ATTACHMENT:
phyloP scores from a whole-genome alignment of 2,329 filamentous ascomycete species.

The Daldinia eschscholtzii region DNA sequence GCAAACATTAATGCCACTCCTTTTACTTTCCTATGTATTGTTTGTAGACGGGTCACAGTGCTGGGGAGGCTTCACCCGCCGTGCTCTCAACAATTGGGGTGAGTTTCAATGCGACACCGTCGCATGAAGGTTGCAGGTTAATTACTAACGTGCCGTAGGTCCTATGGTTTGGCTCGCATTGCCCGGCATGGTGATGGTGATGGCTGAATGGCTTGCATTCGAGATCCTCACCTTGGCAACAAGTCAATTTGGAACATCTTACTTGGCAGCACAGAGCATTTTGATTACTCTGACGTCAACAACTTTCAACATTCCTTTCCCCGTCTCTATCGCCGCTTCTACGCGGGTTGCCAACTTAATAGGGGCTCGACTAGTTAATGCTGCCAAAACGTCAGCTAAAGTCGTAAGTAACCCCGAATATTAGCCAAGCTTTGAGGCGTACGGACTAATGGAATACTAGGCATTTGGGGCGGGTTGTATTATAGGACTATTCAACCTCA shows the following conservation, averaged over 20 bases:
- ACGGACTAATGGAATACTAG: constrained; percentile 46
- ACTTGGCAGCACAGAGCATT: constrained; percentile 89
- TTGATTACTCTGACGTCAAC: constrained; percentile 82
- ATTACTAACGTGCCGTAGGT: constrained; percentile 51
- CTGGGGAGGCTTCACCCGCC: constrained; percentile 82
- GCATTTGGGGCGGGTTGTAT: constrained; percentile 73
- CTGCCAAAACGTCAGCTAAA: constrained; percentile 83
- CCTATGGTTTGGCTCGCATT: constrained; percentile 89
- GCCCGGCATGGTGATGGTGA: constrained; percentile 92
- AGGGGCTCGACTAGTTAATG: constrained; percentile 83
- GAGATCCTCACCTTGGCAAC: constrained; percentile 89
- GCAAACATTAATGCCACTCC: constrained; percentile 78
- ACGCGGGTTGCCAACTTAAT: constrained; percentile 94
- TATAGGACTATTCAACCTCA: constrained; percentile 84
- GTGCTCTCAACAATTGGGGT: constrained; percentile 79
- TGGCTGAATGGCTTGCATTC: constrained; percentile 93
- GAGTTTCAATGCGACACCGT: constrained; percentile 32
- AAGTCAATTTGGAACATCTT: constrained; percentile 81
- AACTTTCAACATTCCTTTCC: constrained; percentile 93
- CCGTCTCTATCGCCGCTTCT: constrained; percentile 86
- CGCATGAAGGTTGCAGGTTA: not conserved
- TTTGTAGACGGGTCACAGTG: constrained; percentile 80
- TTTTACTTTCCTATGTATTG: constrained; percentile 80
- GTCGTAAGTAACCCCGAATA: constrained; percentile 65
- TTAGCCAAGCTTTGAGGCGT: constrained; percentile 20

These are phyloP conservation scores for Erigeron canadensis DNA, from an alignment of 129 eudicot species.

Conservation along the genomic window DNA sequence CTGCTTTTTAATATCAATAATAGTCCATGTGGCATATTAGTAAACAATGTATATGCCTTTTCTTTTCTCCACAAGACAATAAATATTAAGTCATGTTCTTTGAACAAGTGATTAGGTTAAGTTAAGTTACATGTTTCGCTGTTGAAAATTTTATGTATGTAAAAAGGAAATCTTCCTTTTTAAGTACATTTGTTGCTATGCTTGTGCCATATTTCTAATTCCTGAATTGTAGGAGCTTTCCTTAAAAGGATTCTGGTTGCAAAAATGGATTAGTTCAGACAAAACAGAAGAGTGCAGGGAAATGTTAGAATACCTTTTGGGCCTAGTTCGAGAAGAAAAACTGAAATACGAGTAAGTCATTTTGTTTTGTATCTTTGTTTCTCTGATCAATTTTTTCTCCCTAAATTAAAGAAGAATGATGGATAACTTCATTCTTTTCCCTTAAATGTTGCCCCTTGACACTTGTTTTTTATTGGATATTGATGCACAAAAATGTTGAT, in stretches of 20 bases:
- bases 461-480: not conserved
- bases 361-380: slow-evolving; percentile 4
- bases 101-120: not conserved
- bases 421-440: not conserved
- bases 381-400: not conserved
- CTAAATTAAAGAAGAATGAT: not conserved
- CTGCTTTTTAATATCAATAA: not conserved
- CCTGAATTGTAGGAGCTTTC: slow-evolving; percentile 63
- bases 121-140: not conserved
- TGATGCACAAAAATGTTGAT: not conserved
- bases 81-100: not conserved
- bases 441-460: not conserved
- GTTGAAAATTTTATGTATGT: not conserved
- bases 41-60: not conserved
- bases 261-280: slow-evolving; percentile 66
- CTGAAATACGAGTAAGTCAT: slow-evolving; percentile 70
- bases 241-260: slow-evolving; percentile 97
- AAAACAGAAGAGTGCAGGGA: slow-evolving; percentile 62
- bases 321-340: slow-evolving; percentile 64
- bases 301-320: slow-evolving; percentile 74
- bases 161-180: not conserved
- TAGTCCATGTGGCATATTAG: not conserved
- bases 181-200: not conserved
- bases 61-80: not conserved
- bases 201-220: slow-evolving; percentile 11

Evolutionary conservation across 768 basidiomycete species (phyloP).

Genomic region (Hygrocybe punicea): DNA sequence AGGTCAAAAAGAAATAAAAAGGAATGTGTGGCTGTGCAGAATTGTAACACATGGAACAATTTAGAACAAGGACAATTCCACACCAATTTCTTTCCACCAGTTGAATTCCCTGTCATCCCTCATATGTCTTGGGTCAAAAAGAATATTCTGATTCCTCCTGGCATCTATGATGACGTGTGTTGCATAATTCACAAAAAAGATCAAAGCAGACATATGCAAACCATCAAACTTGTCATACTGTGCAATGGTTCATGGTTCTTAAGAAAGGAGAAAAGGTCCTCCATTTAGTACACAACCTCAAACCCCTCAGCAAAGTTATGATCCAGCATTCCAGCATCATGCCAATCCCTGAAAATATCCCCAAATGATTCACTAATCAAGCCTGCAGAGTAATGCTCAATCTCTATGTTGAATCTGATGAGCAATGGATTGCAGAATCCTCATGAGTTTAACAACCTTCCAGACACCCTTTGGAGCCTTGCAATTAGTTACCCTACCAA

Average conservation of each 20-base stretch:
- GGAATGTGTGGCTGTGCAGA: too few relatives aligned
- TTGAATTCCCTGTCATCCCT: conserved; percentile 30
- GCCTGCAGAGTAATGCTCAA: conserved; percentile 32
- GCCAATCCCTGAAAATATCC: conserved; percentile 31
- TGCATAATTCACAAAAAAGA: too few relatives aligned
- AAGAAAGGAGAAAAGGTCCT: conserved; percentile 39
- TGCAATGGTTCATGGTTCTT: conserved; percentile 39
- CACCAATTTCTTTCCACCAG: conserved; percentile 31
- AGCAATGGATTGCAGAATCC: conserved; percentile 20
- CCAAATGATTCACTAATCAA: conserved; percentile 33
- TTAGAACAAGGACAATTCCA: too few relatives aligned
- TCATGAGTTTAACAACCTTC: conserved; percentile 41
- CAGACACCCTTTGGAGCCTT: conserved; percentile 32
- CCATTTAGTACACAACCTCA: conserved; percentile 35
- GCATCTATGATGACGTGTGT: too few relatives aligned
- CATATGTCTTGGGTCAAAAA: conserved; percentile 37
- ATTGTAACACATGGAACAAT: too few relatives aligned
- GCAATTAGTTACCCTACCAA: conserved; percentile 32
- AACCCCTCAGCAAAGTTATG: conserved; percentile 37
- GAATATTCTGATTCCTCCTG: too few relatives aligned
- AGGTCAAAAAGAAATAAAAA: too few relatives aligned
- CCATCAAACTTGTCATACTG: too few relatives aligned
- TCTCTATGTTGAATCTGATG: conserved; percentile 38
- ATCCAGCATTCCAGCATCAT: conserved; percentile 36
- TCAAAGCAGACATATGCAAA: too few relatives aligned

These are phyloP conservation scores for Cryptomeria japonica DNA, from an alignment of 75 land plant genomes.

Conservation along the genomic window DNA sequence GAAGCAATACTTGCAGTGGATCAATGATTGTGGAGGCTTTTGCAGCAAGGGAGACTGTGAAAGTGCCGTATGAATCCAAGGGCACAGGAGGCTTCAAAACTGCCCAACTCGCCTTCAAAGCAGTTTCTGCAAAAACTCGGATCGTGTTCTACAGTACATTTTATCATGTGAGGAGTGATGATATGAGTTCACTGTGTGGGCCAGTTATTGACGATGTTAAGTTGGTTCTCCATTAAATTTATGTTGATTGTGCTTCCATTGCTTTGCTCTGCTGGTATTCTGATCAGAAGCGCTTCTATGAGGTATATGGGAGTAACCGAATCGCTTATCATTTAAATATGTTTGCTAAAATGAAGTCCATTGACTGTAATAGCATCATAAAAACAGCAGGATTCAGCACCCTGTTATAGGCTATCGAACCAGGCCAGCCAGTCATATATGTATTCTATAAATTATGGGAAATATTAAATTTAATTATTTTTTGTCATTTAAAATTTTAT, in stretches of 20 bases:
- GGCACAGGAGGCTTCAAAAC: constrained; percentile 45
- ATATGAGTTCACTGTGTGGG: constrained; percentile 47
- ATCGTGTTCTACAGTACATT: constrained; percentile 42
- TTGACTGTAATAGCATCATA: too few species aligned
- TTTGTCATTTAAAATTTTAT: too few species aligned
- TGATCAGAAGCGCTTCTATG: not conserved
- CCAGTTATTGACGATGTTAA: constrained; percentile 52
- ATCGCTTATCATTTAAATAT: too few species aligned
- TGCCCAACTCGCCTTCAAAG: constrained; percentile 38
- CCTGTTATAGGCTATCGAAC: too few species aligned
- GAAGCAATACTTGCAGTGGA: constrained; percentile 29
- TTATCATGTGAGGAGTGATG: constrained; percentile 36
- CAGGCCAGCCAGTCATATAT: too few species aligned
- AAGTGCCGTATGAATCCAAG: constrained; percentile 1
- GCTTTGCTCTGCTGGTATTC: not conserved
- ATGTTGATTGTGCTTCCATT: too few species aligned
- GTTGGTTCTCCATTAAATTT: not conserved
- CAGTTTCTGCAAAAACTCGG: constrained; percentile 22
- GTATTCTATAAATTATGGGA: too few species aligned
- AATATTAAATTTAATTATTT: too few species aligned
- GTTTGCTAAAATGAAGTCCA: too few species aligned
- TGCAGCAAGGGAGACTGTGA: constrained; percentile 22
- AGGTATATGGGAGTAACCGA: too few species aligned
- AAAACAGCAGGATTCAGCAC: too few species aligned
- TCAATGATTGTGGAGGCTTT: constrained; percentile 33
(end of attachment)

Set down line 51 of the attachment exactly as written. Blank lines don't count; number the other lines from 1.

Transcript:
- TAGTCCATGTGGCATATTAG: not conserved